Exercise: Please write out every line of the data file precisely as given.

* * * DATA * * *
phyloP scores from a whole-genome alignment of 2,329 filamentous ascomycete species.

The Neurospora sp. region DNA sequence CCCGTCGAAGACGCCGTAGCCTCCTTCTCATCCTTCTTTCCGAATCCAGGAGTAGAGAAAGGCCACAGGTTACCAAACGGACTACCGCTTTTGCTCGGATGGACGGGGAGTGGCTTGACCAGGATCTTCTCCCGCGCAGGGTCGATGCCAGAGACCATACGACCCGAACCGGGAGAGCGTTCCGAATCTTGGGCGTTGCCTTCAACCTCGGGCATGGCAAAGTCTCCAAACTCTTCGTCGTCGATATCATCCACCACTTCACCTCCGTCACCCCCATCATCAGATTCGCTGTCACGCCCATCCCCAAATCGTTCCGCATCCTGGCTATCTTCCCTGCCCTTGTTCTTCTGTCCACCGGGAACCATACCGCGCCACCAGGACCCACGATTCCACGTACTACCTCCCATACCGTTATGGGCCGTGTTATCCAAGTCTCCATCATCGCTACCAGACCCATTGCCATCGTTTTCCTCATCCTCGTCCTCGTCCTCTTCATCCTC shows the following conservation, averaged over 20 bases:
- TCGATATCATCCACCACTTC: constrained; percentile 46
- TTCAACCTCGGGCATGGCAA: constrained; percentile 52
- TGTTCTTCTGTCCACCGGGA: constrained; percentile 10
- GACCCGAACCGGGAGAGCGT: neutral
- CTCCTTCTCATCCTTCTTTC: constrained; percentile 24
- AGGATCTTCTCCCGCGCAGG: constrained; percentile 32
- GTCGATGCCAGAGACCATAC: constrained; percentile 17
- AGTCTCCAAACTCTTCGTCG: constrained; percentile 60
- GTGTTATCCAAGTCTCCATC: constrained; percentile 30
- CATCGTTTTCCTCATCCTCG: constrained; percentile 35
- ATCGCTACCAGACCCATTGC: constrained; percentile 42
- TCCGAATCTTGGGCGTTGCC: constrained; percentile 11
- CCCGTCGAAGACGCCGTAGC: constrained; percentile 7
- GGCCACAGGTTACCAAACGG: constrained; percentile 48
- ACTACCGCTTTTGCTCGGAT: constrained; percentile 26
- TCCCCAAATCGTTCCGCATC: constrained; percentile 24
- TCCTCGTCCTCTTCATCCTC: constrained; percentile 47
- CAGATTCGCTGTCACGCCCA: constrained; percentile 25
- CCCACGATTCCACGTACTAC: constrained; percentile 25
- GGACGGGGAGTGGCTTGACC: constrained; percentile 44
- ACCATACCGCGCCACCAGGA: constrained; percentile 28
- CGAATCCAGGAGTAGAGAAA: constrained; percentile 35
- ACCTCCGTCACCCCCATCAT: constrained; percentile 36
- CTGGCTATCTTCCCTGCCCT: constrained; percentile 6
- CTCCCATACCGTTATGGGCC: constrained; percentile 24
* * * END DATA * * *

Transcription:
phyloP scores from a whole-genome alignment of 2,329 filamentous ascomycete species.

The Neurospora sp. region DNA sequence CCCGTCGAAGACGCCGTAGCCTCCTTCTCATCCTTCTTTCCGAATCCAGGAGTAGAGAAAGGCCACAGGTTACCAAACGGACTACCGCTTTTGCTCGGATGGACGGGGAGTGGCTTGACCAGGATCTTCTCCCGCGCAGGGTCGATGCCAGAGACCATACGACCCGAACCGGGAGAGCGTTCCGAATCTTGGGCGTTGCCTTCAACCTCGGGCATGGCAAAGTCTCCAAACTCTTCGTCGTCGATATCATCCACCACTTCACCTCCGTCACCCCCATCATCAGATTCGCTGTCACGCCCATCCCCAAATCGTTCCGCATCCTGGCTATCTTCCCTGCCCTTGTTCTTCTGTCCACCGGGAACCATACCGCGCCACCAGGACCCACGATTCCACGTACTACCTCCCATACCGTTATGGGCCGTGTTATCCAAGTCTCCATCATCGCTACCAGACCCATTGCCATCGTTTTCCTCATCCTCGTCCTCGTCCTCTTCATCCTC shows the following conservation, averaged over 20 bases:
- TCGATATCATCCACCACTTC: constrained; percentile 46
- TTCAACCTCGGGCATGGCAA: constrained; percentile 52
- TGTTCTTCTGTCCACCGGGA: constrained; percentile 10
- GACCCGAACCGGGAGAGCGT: neutral
- CTCCTTCTCATCCTTCTTTC: constrained; percentile 24
- AGGATCTTCTCCCGCGCAGG: constrained; percentile 32
- GTCGATGCCAGAGACCATAC: constrained; percentile 17
- AGTCTCCAAACTCTTCGTCG: constrained; percentile 60
- GTGTTATCCAAGTCTCCATC: constrained; percentile 30
- CATCGTTTTCCTCATCCTCG: constrained; percentile 35
- ATCGCTACCAGACCCATTGC: constrained; percentile 42
- TCCGAATCTTGGGCGTTGCC: constrained; percentile 11
- CCCGTCGAAGACGCCGTAGC: constrained; percentile 7
- GGCCACAGGTTACCAAACGG: constrained; percentile 48
- ACTACCGCTTTTGCTCGGAT: constrained; percentile 26
- TCCCCAAATCGTTCCGCATC: constrained; percentile 24
- TCCTCGTCCTCTTCATCCTC: constrained; percentile 47
- CAGATTCGCTGTCACGCCCA: constrained; percentile 25
- CCCACGATTCCACGTACTAC: constrained; percentile 25
- GGACGGGGAGTGGCTTGACC: constrained; percentile 44
- ACCATACCGCGCCACCAGGA: constrained; percentile 28
- CGAATCCAGGAGTAGAGAAA: constrained; percentile 35
- ACCTCCGTCACCCCCATCAT: constrained; percentile 36
- CTGGCTATCTTCCCTGCCCT: constrained; percentile 6
- CTCCCATACCGTTATGGGCC: constrained; percentile 24